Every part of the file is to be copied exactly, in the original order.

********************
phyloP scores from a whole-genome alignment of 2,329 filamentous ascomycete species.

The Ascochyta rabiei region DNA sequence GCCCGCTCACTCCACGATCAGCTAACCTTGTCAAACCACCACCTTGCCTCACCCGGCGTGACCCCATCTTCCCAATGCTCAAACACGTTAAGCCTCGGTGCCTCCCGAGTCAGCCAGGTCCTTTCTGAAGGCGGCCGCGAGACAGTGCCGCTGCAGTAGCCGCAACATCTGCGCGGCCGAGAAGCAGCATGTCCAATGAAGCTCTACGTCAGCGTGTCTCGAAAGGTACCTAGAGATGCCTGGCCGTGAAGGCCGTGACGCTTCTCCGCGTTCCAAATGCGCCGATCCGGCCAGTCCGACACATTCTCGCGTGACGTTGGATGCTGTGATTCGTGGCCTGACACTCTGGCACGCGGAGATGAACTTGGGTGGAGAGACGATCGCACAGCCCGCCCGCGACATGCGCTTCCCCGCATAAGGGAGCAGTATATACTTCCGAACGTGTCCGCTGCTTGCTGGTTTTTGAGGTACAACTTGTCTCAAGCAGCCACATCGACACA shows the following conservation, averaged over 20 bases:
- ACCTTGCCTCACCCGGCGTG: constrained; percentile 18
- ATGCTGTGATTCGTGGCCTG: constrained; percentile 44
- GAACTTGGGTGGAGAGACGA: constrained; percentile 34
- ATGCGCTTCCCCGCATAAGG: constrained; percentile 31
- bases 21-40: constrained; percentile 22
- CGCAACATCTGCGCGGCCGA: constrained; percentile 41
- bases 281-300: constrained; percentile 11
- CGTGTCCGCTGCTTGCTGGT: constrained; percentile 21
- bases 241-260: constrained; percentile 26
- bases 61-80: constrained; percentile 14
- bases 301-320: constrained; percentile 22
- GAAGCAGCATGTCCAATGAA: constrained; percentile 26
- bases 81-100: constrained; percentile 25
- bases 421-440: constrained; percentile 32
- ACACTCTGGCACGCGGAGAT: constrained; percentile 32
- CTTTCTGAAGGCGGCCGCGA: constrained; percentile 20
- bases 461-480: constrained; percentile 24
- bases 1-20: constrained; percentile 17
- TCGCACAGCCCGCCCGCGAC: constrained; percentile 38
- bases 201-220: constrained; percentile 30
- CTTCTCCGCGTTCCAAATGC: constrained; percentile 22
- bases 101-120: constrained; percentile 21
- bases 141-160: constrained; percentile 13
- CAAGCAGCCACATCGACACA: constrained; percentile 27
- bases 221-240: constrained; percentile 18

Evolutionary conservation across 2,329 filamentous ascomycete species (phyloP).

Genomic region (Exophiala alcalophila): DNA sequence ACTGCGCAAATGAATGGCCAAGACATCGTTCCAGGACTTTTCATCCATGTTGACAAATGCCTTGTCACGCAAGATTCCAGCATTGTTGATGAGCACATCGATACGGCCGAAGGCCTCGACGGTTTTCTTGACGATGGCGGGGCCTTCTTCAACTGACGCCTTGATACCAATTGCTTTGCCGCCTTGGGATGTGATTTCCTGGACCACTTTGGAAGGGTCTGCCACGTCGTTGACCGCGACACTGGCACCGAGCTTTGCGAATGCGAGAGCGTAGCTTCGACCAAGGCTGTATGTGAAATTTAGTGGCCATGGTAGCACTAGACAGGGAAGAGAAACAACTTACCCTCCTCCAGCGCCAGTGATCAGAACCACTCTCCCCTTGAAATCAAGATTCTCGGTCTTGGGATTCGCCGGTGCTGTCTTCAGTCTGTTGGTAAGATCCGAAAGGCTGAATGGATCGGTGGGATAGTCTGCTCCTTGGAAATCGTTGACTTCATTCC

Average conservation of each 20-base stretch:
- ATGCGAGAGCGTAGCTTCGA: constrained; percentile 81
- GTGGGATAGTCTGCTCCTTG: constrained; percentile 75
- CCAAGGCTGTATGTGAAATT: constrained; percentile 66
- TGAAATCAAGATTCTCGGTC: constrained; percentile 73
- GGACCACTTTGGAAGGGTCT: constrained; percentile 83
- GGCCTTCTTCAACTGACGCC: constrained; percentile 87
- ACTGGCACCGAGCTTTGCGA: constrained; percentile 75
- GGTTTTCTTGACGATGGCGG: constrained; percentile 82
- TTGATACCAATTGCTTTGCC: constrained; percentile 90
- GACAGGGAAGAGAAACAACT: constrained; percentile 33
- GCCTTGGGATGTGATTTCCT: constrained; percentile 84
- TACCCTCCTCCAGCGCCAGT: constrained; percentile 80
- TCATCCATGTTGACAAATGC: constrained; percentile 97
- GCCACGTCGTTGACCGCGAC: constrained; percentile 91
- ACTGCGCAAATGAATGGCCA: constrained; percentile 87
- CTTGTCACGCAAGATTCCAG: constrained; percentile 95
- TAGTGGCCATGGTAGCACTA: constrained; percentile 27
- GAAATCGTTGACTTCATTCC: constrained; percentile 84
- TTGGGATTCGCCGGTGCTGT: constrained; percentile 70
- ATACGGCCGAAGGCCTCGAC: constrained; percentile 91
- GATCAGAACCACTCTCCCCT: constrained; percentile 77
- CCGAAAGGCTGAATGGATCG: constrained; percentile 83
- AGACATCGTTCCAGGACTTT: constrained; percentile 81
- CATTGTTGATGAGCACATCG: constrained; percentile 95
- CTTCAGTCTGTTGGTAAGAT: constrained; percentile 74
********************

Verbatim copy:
phyloP scores from a whole-genome alignment of 2,329 filamentous ascomycete species.

The Ascochyta rabiei region DNA sequence GCCCGCTCACTCCACGATCAGCTAACCTTGTCAAACCACCACCTTGCCTCACCCGGCGTGACCCCATCTTCCCAATGCTCAAACACGTTAAGCCTCGGTGCCTCCCGAGTCAGCCAGGTCCTTTCTGAAGGCGGCCGCGAGACAGTGCCGCTGCAGTAGCCGCAACATCTGCGCGGCCGAGAAGCAGCATGTCCAATGAAGCTCTACGTCAGCGTGTCTCGAAAGGTACCTAGAGATGCCTGGCCGTGAAGGCCGTGACGCTTCTCCGCGTTCCAAATGCGCCGATCCGGCCAGTCCGACACATTCTCGCGTGACGTTGGATGCTGTGATTCGTGGCCTGACACTCTGGCACGCGGAGATGAACTTGGGTGGAGAGACGATCGCACAGCCCGCCCGCGACATGCGCTTCCCCGCATAAGGGAGCAGTATATACTTCCGAACGTGTCCGCTGCTTGCTGGTTTTTGAGGTACAACTTGTCTCAAGCAGCCACATCGACACA shows the following conservation, averaged over 20 bases:
- ACCTTGCCTCACCCGGCGTG: constrained; percentile 18
- ATGCTGTGATTCGTGGCCTG: constrained; percentile 44
- GAACTTGGGTGGAGAGACGA: constrained; percentile 34
- ATGCGCTTCCCCGCATAAGG: constrained; percentile 31
- bases 21-40: constrained; percentile 22
- CGCAACATCTGCGCGGCCGA: constrained; percentile 41
- bases 281-300: constrained; percentile 11
- CGTGTCCGCTGCTTGCTGGT: constrained; percentile 21
- bases 241-260: constrained; percentile 26
- bases 61-80: constrained; percentile 14
- bases 301-320: constrained; percentile 22
- GAAGCAGCATGTCCAATGAA: constrained; percentile 26
- bases 81-100: constrained; percentile 25
- bases 421-440: constrained; percentile 32
- ACACTCTGGCACGCGGAGAT: constrained; percentile 32
- CTTTCTGAAGGCGGCCGCGA: constrained; percentile 20
- bases 461-480: constrained; percentile 24
- bases 1-20: constrained; percentile 17
- TCGCACAGCCCGCCCGCGAC: constrained; percentile 38
- bases 201-220: constrained; percentile 30
- CTTCTCCGCGTTCCAAATGC: constrained; percentile 22
- bases 101-120: constrained; percentile 21
- bases 141-160: constrained; percentile 13
- CAAGCAGCCACATCGACACA: constrained; percentile 27
- bases 221-240: constrained; percentile 18

Evolutionary conservation across 2,329 filamentous ascomycete species (phyloP).

Genomic region (Exophiala alcalophila): DNA sequence ACTGCGCAAATGAATGGCCAAGACATCGTTCCAGGACTTTTCATCCATGTTGACAAATGCCTTGTCACGCAAGATTCCAGCATTGTTGATGAGCACATCGATACGGCCGAAGGCCTCGACGGTTTTCTTGACGATGGCGGGGCCTTCTTCAACTGACGCCTTGATACCAATTGCTTTGCCGCCTTGGGATGTGATTTCCTGGACCACTTTGGAAGGGTCTGCCACGTCGTTGACCGCGACACTGGCACCGAGCTTTGCGAATGCGAGAGCGTAGCTTCGACCAAGGCTGTATGTGAAATTTAGTGGCCATGGTAGCACTAGACAGGGAAGAGAAACAACTTACCCTCCTCCAGCGCCAGTGATCAGAACCACTCTCCCCTTGAAATCAAGATTCTCGGTCTTGGGATTCGCCGGTGCTGTCTTCAGTCTGTTGGTAAGATCCGAAAGGCTGAATGGATCGGTGGGATAGTCTGCTCCTTGGAAATCGTTGACTTCATTCC

Average conservation of each 20-base stretch:
- ATGCGAGAGCGTAGCTTCGA: constrained; percentile 81
- GTGGGATAGTCTGCTCCTTG: constrained; percentile 75
- CCAAGGCTGTATGTGAAATT: constrained; percentile 66
- TGAAATCAAGATTCTCGGTC: constrained; percentile 73
- GGACCACTTTGGAAGGGTCT: constrained; percentile 83
- GGCCTTCTTCAACTGACGCC: constrained; percentile 87
- ACTGGCACCGAGCTTTGCGA: constrained; percentile 75
- GGTTTTCTTGACGATGGCGG: constrained; percentile 82
- TTGATACCAATTGCTTTGCC: constrained; percentile 90
- GACAGGGAAGAGAAACAACT: constrained; percentile 33
- GCCTTGGGATGTGATTTCCT: constrained; percentile 84
- TACCCTCCTCCAGCGCCAGT: constrained; percentile 80
- TCATCCATGTTGACAAATGC: constrained; percentile 97
- GCCACGTCGTTGACCGCGAC: constrained; percentile 91
- ACTGCGCAAATGAATGGCCA: constrained; percentile 87
- CTTGTCACGCAAGATTCCAG: constrained; percentile 95
- TAGTGGCCATGGTAGCACTA: constrained; percentile 27
- GAAATCGTTGACTTCATTCC: constrained; percentile 84
- TTGGGATTCGCCGGTGCTGT: constrained; percentile 70
- ATACGGCCGAAGGCCTCGAC: constrained; percentile 91
- GATCAGAACCACTCTCCCCT: constrained; percentile 77
- CCGAAAGGCTGAATGGATCG: constrained; percentile 83
- AGACATCGTTCCAGGACTTT: constrained; percentile 81
- CATTGTTGATGAGCACATCG: constrained; percentile 95
- CTTCAGTCTGTTGGTAAGAT: constrained; percentile 74